Linux 3.3 has been released (official announcement) on 18 Mar 2012.
Summary: This release features as the most important change the merge of kernel code from the Android project. But there is more, it also includes support for a new architecture (TI C6X), much improved balancing and the ability to restripe between different RAID profiles in Btrfs, and several network improvements: a virtual switch implementation (Open vSwitch) designed for virtualization scenarios, a faster and more scalable alternative to the "bonding" driver, a configurable limit to the transmission queue of the network devices to fight bufferbloat, a network priority control group and per-cgroup TCP buffer limits. There are also many small features and new drivers and fixes are also available.
- Prominent features in Linux 3.3
- Android merge
- Btrfs: restriping between different RAID levels, improved balancing, improved debugging tools
- Open vSwitch
- Better bonding of network interfaces: teaming
- Bufferbloat fighting: Byte queue limits
- Per-cgroup TCP buffer limits
- Network priority control group
- Better ext4 online resizing
- New architecture: TI C6X
- EFI boot support
- Driver and architecture-specific changes
- Various core changes
- Memory management
- File systems
1. Prominent features in Linux 3.3
1.1. Android merge
Recommended LWN article: Bringing Android closer to the mainline
The Android project uses the Linux kernel, but with some modifications and features built by themselves. For a long time, that code has not been merged back to the Linux repositories due to disagreement between developers from both projects. Fortunately, after several years the differences are being ironed out. Various Android subsystems and features have already been merged, and more will follow in the future. This will make things easier for everybody, including the Android mod community, or Linux distributions that want to support Android programs.
1.2. Btrfs: restriping between different RAID levels, improved balancing, improved debugging tools
In Btrfs, a "balance" operation consists in a complete rewrite of the filesystem data, pushing all the rewritten data and metadata through the allocators. This operation is needed in some cases. For example if a new drive is added, a balance operation will be needed to redistribute data to the new drive. This balance operation, however, rebalanced the entire filesystem, which could take many hours, and it didn't support a change of raid profile.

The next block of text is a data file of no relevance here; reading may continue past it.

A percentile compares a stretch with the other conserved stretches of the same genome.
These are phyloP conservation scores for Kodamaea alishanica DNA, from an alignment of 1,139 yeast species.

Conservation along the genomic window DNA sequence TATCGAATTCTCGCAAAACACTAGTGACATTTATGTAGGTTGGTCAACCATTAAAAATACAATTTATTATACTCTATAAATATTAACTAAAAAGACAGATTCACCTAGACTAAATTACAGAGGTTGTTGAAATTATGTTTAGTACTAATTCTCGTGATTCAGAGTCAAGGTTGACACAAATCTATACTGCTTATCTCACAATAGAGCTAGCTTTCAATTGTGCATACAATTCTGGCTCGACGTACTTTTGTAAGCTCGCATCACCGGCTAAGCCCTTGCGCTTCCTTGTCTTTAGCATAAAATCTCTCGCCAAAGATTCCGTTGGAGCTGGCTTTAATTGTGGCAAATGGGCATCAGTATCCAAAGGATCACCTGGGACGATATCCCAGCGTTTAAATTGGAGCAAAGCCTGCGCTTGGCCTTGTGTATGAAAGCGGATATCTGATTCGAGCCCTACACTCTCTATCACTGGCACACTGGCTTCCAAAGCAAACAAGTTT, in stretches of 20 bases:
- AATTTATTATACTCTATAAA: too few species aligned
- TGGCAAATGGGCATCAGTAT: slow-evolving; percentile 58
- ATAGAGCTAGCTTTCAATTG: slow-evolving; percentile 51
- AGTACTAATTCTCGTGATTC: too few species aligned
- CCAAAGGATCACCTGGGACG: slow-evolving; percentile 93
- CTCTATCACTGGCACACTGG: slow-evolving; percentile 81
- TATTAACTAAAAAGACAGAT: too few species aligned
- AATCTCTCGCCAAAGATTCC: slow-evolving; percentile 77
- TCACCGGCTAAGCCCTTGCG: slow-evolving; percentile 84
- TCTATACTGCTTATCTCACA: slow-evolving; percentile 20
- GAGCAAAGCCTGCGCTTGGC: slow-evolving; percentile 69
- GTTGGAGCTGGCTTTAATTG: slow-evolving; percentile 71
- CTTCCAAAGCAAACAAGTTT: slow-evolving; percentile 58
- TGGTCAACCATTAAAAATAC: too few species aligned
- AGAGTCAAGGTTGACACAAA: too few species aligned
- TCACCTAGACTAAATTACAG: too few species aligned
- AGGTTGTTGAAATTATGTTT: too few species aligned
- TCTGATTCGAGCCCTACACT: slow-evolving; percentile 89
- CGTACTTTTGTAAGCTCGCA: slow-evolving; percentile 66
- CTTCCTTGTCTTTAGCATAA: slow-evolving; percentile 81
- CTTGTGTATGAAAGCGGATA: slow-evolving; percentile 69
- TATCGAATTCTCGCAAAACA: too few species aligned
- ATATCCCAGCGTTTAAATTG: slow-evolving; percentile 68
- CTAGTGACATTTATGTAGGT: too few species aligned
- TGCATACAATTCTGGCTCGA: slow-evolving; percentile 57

The balancing implementation has been completely reworked. Btrfs can now pause and resume a balance operation, and give status updates. It is also possible to restripe between different raid levels. It also lets filter the balance based on metadata/data profiles, and lets balance only mostly empty block groups. The userspace utilities are available in the "parser" branch of the btrfs-progs.
Btrfs has a new debugging utility, "integrity check", aimed at developers. The tool consist in a extra integrity test that for every write request checks that the filesystem is not writing to the disk bogus references that could left the file system in an inconsistent state that would cause data loss. This tool will help Btrfs developers to find bugs more easily.
1.3. Open vSwitch
Recommended LWN article: Routing Open vSwitch into the mainline
Open vSwitch is a software implementation of a multilayer network switch. This project has existed for years and it's now being merged in the main tree. Linux already has a virtual switch (the Linux bridge), but Open vSwitch is designed for more complex scenarios, and specially to be used as a vswitch in virtualized server environments (read the document "Why Open vSwitch?"
Open vSwitch supports standard management interfaces (e.g. sFlow, Netflow, RSPAN, CLI), and is open to programmatic extension and control using Openflow and the OVSDB management protocol, and it is designed to be compatible with modern switching chipsets. See openvswitch.org for more information and userspace utilities.
1.4. Better bonding of network interfaces: teaming
There is a new "teaming" network device, which is intended to be a fast, scalable, clean, userspace-driven replacement for the bonding driver. It allows to create virtual interfaces that teams together multiple Ethernet devices. This is typically used to increase the maximum bandwidth and provide redundancy. Currently round-robin and active-backup modes are implemented. The libteam userspace library with couple of demo apps is available at github.com/jpirko/libteam
1.5. Bufferbloat fighting: Byte queue limits
Recommended LWN article: Network transmit queue limits
"Bufferbloat" is a term used to describe the latency and throughput problems caused by excessive buffering through the several elements of a network connection. Some tools are being developed to help to alleviate these problems, and this feature is one of them.
Byte queue limits are a configurable limit of packet data that can be put in the transmission queue of a network device. As a result one can tune things such that high priority packets get serviced with a reasonable amount of latency whilst not subjecting the hardware queue to emptying when data is available to send. Configuration of the queue limits is in the tx-<n> sysfs directory for the queue under the byte_queue_limits directory.
1.6. Per-cgroup TCP buffer limits
Recommended LWN article: Per-cgroup TCP buffer limits
1.7. Network priority control group
The network priority cgroup provides an interface to allow an administrator to dynamically set the priority of network traffic generated by various applications. Nominally, an application would set the priority of its traffic via the SO_PRIORITY socket option. This however, is not always possible. This cgroup allows an administrator to assign a process to a group which defines the priority of egress traffic on a given interface. More details in Documentation/cgroups/net_prio.txt